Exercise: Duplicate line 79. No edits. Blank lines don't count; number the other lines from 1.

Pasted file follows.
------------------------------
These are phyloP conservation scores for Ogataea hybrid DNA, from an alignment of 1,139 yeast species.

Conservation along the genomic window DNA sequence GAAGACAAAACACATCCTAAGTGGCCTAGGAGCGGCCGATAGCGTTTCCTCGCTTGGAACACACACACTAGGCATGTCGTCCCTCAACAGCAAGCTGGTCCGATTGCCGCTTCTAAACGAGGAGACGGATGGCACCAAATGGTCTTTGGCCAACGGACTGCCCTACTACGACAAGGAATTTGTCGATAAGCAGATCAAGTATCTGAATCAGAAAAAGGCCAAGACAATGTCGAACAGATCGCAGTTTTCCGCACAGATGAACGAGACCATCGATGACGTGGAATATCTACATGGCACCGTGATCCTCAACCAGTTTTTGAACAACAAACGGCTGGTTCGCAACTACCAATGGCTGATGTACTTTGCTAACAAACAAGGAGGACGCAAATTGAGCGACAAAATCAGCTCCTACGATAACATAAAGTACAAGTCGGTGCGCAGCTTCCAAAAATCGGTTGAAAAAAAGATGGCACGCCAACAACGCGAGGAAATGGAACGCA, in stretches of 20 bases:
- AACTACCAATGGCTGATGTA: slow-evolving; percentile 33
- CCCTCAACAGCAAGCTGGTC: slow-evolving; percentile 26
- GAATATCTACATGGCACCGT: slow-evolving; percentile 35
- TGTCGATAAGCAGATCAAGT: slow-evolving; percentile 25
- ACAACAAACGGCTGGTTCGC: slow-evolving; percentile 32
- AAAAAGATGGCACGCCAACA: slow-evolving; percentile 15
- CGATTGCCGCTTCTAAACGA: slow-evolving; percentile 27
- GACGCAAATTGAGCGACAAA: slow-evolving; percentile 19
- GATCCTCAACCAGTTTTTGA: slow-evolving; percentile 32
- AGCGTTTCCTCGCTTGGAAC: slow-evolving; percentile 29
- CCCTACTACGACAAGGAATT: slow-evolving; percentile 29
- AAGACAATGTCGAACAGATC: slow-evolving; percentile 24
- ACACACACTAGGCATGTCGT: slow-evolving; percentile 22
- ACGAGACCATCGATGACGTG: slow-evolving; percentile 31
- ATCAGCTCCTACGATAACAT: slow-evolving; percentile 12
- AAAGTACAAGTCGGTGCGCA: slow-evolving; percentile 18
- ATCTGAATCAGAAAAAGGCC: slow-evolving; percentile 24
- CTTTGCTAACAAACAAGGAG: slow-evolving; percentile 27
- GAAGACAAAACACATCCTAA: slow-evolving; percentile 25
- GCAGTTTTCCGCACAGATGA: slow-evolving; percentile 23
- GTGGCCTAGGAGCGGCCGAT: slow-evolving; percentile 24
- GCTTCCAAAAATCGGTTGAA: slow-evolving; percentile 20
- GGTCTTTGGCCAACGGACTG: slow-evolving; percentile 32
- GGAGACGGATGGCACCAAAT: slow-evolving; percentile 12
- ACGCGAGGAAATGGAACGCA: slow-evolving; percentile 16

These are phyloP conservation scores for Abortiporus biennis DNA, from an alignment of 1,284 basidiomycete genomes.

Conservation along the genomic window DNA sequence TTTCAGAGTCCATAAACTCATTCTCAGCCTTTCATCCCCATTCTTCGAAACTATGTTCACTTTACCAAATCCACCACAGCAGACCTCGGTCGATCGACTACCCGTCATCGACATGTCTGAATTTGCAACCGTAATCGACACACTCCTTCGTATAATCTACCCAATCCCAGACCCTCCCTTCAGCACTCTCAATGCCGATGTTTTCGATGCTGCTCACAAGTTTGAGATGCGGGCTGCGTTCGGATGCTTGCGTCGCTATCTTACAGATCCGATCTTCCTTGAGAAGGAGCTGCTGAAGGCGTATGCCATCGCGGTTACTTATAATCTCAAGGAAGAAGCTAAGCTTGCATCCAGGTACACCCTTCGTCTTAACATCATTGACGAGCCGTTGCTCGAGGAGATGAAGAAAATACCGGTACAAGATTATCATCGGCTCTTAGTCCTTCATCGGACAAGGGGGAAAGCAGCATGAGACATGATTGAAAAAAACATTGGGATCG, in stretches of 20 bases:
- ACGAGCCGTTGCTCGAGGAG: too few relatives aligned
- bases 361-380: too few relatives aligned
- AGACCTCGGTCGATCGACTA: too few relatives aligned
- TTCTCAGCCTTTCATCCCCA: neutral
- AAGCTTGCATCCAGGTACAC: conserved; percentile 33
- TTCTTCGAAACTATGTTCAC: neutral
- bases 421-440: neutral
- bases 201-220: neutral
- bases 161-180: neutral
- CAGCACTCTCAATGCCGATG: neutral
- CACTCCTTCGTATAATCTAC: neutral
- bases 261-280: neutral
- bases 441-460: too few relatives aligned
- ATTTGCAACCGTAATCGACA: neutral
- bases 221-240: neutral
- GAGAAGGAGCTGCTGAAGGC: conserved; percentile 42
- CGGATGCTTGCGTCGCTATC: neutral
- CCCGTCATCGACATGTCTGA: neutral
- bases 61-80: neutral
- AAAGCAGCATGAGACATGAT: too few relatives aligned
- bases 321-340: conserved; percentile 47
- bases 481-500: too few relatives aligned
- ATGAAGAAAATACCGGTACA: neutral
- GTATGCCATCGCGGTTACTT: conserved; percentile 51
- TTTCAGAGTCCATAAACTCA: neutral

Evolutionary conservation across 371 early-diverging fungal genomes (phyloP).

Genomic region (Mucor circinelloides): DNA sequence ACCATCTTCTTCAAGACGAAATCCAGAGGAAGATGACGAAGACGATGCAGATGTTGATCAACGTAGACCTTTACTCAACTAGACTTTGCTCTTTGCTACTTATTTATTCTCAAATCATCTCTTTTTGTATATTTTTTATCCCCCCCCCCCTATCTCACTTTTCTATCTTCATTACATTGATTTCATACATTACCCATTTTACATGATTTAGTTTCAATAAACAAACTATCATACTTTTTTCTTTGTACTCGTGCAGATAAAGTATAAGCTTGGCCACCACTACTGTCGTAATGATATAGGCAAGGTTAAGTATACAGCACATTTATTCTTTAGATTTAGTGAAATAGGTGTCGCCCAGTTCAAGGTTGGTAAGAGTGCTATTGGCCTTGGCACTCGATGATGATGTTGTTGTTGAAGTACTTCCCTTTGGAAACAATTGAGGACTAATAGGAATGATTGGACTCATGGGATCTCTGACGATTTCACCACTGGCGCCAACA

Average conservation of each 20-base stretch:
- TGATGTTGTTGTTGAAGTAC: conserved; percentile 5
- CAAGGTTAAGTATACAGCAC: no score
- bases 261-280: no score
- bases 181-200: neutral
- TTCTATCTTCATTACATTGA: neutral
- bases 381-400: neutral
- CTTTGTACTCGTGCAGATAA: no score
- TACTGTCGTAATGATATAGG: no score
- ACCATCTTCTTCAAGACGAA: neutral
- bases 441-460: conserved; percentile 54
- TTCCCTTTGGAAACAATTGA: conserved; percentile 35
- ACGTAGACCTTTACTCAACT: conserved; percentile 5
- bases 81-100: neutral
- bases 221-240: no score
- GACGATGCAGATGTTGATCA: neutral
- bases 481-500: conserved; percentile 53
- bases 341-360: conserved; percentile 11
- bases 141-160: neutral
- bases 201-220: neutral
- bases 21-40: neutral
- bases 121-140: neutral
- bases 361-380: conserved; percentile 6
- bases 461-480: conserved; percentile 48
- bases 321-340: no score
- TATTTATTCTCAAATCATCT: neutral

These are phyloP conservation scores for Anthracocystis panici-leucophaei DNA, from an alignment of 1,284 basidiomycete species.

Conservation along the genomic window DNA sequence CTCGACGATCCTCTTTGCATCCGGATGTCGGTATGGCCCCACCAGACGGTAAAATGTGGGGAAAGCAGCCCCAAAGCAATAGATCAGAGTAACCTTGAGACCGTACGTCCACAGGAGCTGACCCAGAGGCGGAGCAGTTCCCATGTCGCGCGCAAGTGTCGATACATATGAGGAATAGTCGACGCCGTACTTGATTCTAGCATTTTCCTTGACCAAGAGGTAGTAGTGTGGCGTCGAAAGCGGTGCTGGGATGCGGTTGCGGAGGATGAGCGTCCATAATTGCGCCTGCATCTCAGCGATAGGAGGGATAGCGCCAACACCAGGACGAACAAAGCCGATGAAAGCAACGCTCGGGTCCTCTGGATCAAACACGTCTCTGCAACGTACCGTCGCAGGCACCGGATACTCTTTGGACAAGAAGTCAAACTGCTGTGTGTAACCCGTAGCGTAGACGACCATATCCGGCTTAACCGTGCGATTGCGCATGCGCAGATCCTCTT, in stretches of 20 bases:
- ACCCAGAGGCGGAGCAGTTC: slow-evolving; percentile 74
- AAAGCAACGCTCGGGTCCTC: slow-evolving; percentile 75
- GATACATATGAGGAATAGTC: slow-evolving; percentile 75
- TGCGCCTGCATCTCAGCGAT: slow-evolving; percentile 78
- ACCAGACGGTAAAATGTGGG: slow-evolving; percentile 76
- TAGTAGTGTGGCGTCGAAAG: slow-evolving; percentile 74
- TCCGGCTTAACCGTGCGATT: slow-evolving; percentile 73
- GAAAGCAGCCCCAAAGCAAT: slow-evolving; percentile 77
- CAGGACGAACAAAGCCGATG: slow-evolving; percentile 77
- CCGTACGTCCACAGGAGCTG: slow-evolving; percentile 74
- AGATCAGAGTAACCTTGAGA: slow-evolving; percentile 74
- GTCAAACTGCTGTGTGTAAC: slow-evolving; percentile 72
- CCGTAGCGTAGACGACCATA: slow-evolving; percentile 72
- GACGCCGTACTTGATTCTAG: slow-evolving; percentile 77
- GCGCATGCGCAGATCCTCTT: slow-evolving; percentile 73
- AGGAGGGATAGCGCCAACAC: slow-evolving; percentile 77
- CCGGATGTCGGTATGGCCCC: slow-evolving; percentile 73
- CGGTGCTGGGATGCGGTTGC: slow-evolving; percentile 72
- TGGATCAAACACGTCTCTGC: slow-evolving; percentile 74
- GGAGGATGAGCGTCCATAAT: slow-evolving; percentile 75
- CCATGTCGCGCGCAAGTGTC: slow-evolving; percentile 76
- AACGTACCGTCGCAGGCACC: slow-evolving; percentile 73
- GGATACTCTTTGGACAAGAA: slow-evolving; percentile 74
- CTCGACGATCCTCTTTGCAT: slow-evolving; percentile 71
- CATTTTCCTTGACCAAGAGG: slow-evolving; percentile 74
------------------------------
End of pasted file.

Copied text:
- bases 361-380: conserved; percentile 6